What will inflation do to your 401(k)?

May 13, 2021

Wall Street talking heads were stunned Wednesday when April’s 4.2% official inflation figure came in way higher than they had expected.

And when it comes to retirement accounts there’s one thing about inflation that really matters: It’s a risk that is not covered by the mainstream stock or bond funds in your 401(k). It doesn’t matter what Wall Street tells you.

The last time the U.S. economy saw sustained inflation, in the 1960s and 1970s, it devastated investors, and especially retirees living on fixed incomes. Data compiled by Yale finance professor (and Nobel laureate) Robert Shiller tells the grim tale.

From the time of the Kennedy assassination in 1963 until the middle of Ronald Reagan’s first term in 1982, the total return on U.S. stocks when measured in inflation-adjusted terms was about zero—or slightly less. Investors who had been expecting the “usual” 6% or 7% a year ended up with bupkis. And, worst of all, they’d lost 20 years they could never get back.

And while it was bad for stocks it was even worse for bonds. Shiller’s data shows that over the same period U.S. bonds actually lost a third of their value when measured in inflation-adjusted, or real purchasing-power terms. These are “total return” figures, including coupons and dividends. Oh, but they don’t count taxes and trading or portfolio management costs.

And these stocks and bonds did badly even though they started out seemingly pretty good value. The 10 year Treasury bond

in 1963 sported a yield, or interest rate, of 4%.

Today? Try 1.6%. That is well below the current rate of inflation, or even the forecast rate. Which means these bonds are guaranteed to lose purchasing power even if inflation stays where it is.

What could go wrong?

The problem with inflation isn’t that it is necessarily coming, but that it’s a risk.

The Wall Street talking heads were issuing new inflation forecasts on Wednesday, and telling everyone not to worry: The current inflation surge, being caused by the reopening of the economy, is just “temporary.” But these were the same people who were just taken by surprise by April’s number.

If someone can’t even tell what the inflation rate was last month, how can they know what it will be a year from now? This is like a guy with a rifle saying he can hit a target at 2,000 yards when he’s just missed the barn door from 20 feet.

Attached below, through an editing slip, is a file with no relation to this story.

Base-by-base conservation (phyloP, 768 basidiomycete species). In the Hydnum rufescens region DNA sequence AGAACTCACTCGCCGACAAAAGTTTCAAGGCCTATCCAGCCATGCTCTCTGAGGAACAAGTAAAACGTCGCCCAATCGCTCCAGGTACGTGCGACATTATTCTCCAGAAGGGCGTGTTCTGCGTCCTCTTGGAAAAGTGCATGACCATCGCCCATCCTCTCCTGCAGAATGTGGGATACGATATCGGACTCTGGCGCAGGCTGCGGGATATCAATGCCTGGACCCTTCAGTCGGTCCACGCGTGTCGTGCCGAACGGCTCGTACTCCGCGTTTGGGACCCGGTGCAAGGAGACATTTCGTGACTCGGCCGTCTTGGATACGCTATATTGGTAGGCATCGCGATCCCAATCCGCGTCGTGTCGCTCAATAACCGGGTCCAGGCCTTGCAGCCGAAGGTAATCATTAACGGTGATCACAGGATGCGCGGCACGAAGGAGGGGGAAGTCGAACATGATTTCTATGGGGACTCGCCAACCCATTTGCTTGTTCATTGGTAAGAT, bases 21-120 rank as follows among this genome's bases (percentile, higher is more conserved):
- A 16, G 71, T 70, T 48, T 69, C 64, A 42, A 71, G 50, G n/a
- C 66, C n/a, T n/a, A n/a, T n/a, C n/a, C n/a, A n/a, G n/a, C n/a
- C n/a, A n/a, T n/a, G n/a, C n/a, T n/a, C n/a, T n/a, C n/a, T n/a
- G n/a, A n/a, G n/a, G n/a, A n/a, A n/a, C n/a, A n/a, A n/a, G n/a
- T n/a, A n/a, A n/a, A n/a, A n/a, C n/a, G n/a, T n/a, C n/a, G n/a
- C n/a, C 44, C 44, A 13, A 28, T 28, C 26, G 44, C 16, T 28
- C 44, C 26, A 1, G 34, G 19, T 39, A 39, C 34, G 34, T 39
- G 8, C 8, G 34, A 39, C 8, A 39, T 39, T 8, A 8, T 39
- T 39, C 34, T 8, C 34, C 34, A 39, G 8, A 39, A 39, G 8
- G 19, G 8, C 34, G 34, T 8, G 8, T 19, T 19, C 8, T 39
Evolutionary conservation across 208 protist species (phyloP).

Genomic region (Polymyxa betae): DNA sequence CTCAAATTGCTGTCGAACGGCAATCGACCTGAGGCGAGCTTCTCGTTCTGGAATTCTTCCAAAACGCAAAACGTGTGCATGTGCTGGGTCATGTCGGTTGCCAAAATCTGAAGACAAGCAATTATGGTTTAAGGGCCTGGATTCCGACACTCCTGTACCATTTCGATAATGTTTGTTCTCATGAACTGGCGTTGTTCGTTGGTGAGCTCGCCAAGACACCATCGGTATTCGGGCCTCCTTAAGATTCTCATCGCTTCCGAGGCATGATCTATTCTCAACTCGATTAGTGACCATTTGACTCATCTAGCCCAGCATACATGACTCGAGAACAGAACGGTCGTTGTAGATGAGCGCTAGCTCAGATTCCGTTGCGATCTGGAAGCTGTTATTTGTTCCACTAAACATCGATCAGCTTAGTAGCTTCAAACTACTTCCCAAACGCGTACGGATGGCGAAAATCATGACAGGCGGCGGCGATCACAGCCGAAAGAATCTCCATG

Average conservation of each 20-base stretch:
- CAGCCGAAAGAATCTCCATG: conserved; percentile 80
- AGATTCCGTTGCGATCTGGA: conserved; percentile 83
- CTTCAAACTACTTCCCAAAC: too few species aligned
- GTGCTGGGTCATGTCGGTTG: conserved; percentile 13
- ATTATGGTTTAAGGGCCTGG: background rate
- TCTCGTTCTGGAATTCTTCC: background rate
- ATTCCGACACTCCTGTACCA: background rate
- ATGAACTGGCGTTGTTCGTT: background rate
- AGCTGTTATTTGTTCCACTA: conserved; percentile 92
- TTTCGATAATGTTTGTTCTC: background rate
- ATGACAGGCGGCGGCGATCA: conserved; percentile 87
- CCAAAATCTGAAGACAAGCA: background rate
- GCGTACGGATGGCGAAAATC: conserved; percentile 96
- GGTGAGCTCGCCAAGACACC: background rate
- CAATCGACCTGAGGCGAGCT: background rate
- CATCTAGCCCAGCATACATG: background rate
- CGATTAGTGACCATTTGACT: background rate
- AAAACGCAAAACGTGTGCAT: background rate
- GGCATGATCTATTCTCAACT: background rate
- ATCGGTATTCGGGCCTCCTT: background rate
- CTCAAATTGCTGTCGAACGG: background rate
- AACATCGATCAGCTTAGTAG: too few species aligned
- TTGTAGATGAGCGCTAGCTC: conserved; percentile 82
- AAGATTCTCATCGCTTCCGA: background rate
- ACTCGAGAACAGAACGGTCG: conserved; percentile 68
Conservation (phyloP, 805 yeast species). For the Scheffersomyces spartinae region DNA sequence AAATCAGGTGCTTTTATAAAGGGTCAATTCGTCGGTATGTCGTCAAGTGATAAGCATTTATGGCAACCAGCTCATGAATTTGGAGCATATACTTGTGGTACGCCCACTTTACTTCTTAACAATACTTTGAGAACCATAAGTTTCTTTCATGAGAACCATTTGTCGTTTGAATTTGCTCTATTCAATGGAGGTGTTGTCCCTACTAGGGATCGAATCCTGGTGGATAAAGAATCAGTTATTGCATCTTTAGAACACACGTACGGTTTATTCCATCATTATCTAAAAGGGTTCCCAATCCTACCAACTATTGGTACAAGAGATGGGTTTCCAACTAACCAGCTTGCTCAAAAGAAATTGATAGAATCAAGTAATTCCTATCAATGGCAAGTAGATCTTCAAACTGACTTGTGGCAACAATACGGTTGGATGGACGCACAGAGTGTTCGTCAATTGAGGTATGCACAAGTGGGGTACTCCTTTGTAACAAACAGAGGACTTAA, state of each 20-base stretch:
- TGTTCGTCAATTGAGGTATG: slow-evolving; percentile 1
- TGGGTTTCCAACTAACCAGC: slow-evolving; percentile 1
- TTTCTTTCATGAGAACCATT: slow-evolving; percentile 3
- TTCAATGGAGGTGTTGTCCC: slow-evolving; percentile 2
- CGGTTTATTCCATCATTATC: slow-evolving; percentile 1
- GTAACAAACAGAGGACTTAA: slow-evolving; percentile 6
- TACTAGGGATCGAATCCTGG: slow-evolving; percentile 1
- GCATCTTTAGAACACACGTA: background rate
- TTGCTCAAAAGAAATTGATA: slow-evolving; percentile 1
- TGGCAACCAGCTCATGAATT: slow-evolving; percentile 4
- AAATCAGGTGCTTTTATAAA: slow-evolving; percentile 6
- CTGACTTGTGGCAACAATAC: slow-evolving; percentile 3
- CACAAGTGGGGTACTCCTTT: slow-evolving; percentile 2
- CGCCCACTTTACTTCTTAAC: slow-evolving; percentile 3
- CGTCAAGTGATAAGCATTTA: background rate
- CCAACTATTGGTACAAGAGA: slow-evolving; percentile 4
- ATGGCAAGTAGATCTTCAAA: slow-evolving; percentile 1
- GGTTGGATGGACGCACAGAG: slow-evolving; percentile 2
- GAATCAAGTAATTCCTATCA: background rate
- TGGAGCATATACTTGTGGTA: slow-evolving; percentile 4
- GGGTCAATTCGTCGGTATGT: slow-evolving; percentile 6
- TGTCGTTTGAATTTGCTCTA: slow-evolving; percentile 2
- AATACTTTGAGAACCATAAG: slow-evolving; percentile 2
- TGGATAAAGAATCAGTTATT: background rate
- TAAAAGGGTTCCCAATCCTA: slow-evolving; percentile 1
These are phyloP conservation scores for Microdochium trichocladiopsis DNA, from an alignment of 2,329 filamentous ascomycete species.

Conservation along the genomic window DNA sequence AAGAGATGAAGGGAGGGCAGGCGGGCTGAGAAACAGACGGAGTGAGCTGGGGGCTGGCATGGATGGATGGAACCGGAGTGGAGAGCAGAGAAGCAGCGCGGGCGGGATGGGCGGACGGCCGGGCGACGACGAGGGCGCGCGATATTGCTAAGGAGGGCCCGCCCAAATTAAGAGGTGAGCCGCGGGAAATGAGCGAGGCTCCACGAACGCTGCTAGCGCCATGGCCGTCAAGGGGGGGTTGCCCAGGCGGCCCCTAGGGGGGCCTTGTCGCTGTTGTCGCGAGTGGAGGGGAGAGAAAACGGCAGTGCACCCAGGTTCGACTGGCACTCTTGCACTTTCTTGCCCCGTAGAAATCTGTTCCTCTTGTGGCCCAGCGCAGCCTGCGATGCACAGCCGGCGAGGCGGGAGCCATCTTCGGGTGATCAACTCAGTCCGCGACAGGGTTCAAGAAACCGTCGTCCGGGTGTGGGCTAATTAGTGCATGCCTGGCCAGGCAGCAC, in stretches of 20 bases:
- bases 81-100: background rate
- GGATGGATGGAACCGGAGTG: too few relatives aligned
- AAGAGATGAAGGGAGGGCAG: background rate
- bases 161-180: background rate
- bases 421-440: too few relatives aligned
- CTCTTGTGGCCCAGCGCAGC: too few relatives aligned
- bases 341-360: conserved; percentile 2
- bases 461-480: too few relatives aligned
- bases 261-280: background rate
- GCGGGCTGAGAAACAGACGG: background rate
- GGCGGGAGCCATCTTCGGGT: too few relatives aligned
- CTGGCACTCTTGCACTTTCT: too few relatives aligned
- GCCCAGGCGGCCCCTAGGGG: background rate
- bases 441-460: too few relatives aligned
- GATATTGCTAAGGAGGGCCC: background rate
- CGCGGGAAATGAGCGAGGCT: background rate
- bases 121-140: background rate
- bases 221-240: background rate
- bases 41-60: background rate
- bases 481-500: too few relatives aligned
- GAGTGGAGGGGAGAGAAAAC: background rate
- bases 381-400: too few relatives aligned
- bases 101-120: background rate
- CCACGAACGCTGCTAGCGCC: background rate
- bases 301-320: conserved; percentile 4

As the CFA Institute’s Joachim Klement writes, “A survey of the empirical track record of forecasts clearly shows one thing: Economists and investors are horrible at forecasting.” He calls making forecasts one of the seven deadly sins of investing.

Or as Casey Stengel said, “Never predict anything, especially the future.”

Meanwhile, the bond market has jacked its own five-year inflation forecast up to 2.7%. That may be peanuts by the standards of the 1960s and 1970s, but it’s the highest reading since the summer of 2008, before Lehman Brothers collapsed. The bond market’s forecasts are far from perfect, but they’re probably a lot better than the talking heads. At least in the bond market are effectively betting trillions of dollars on trying to predict the right number.

Once upon a time the Federal Reserve stopped rising inflation by jacking up interest rates. Could it do the same again if it had to? The last time the Fed tried raising rates, in 2018, the stock market plummeted 20% until it agreed to stop. It could be tough to raise interest rates in an economy so addicted to debt. Total US domestic debts—including Uncle Sam, the states and municipalities, businesses and households—now amount to about 300% of gross domestic product. That’s more than twice the level from a couple of generations ago.

In the past, safe havens against inflation have included gold bullion, other commodities, and real estate. They may protect investors again, though the past is no guarantee of future results. These days we also have Treasury inflation-protected securities, a bond issued by the federal government that effectively adjusts its value to keep up with rising prices. Many 401(k) plans may include them through vehicles such as the Vanguard Inflation-Protected Securities Fund (VAIPX). The problem at this point is that most of these TIPS now have negative inflation-adjusted yields. Only the longest-dated TIPS—think Pimco 15+ Year TIPS Index ETF

—are guaranteed to hold your purchasing power, if no better. A mediocre investment, but they’ll work as insurance.